“RUN!” should have been the overriding imperative. RUN back down the stairs and to the phone booth. GUN, however, is what jumped into my head. The owner had left a shotgun in the back pantry, “just in case,” he had said. It was a massive 10 gage side-by-side. Add a couple of wheels to it and you would have an artillery gun. It and the box of ammo that sat next to it had been a fixture on the shelf at the top of the steps leading up from the back yard. Until that moment, I had never really thought about it.
I unfroze, raced to the pantry, grabbed it, tore open the box of ammo, dropped in two shells, and snapped the gun shut. Then, barrels leveled at the shadow, I hunkered behind the door frame of the kitchen, just under the only phone in the house, which, in 1998, was hard wired to the wall. Gun pointed unsteadily at the intruder and taking cover behind the door frame, I reached up with my left hand and started dialing the police. It was a rotary phone. You put your finger in the dialer, spun it to the right, and it would click back. In the time it took to dial just a “0” on a rotary phone, you could learn a foreign language.
“POLICE ARE COMING.” I shouted, sounding very much like a prepubescent teenage boy. “You can leave anywhere but though the kitchen. If you come near me, I will fucking shoot you.” I recall that I may have put the word “fucking” at the wrong place in the sentence. It’s very possible that I actually said, “if you come near fucking me I will shoot you.”
I quickly added, “I HAVE A GUN,” which in hindsight might have been the better sentence to have lead with.
The problem was, the only upstairs egress was the front door. It had two dead bolts, making it impossible to get in or out unless you had a key. The large bay window in the living room didn’t open. The kitchen window he had broken to get in, thus the crunchy floor, wasn’t an option given me and the 10 gage. We were at an impasse, and he knew it too.
He eventually broke the tense and silent stalemate and stepped out of the corner. I stopped breathing and pulled the gun tight against my shoulder. I didn’t have a shadow of a doubt that if he came at me, I would shoot, reload and shoot again.
Without saying a word, he grabbed a lamp and slammed it against the bay window. The lamp and the window shattered, the sound of which made me jump, nearly pulling the trigger by accident. He kicked away the remaining shards, and then without a word, climbed onto the roof and jumped down to the street.
I stood trembling in my nook aiming steadily at the gaping hole until I heard the sirens and saw the lights from the police cars. Thinking that it would probably be best not to greet them with a raised shotgun, I lowered the gun toward the floor. When I did, both shells slid down the barrel and landed at my feet.
The shells that had for years been loyally sitting at the side of the side-by-side were the wrong size. I would have pulled the trigger, and nothing would have happened.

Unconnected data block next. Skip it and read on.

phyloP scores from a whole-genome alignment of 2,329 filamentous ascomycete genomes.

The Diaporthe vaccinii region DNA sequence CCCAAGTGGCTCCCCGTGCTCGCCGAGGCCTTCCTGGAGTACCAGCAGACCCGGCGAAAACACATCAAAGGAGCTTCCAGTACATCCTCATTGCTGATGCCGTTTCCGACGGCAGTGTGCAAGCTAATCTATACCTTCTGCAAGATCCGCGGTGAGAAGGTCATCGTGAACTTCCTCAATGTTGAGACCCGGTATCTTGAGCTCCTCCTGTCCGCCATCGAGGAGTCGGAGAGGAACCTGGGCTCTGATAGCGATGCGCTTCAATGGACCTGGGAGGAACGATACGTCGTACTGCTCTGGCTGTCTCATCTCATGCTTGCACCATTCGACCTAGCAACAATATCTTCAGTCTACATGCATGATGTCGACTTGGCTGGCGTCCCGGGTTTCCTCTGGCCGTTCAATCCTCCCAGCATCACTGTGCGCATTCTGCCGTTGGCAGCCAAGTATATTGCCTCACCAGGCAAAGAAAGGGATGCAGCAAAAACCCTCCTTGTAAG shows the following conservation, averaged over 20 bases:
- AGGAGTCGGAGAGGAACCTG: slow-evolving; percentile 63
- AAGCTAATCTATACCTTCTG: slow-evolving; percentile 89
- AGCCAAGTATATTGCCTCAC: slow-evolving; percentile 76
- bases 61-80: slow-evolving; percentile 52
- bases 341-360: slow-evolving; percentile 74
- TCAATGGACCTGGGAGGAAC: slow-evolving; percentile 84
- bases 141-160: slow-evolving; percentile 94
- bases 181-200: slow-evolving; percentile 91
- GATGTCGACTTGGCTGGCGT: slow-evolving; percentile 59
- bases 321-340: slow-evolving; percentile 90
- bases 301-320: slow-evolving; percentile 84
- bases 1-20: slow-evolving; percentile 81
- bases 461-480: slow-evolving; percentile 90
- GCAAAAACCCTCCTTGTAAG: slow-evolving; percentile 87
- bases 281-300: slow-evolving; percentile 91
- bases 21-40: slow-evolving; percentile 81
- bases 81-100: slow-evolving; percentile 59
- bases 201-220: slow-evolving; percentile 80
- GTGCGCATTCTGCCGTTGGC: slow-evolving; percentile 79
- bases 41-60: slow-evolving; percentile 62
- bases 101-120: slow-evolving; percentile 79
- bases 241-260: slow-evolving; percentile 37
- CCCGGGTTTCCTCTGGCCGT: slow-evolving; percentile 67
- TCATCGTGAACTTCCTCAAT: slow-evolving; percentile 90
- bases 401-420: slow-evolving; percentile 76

That weekend, I went to the local shooting range, bought the right sized shells, and took a quick course in skeet shooting. For a week, I slept side by side with the loaded 10 gage side-by-side. The possibility of rolling over in my sleep and shooting off one of my legs seemed preferable to getting surprised by another intruder. After a couple of weeks, when the fear subsided, I slid it under the bed.
Though I never fired it outside of the range, I used it twice after that, increasingly emboldened by the double barreled siren song of invincibility and power. A month or two after the first incident, I was awakened by the sound of someone trying to jimmy the window off the back porch. I pulled the loaded gun out from under the bed, put on a pair of jeans, and tiptoed out to the back porch. I didn’t even call the police. I stepped onto the deck and shouted “GOTCHA” at the top of my lungs, shotgun aimed at his chest. He screamed and leapt off the porch into my neighbor’s yard where he bounced off the fence and was then promptly attacked by neighbor’s two Dobermans.
A few weeks after that, I was awakened by a car pulling into my driveway, the bass lines from the stereo system blaring loudly enough to rattle the windows. I opened my upstairs bedroom window and pointed the gun directly at a guy who had stepped out of his car and was urinating on the side of my house. When he looked up and saw the gun pointed at him, he backed right into the open door of his car, still peeing, saying “whoa, whoa, whoa, whoa…” One of the dealers looked up from the phone booth and gave me a smile.
I stood at the window in a pair of boxers cradling the loaded gun and gave a timid wave to the guy at the pay phone, the same spot where that dealer had been shot 40 times. I hoped the guy I had just pissed off didn’t have armed friends on the other side of the freeway. I closed the window and slipped the gun back under the bed, as sheepish and ashamed as most of the John’s that scurried away after they came and went from the cars behind the garage.
“We have to stop seeing each other,” I thought, staring down at the butt of the gun that stuck out from under the bed. In another week, I would be calling it “my precious.”
I packed up the gun the next day and sent it via UPS to the owner in San Diego. I never had another reason to use it, not that reason was ever really part of the equation. I put the box of ammo back on the shelf in the pantry where it sat alone until I moved out several years later, a potent memento of how the lust of a fiery but ill-fated relationship can drive you borderline insane.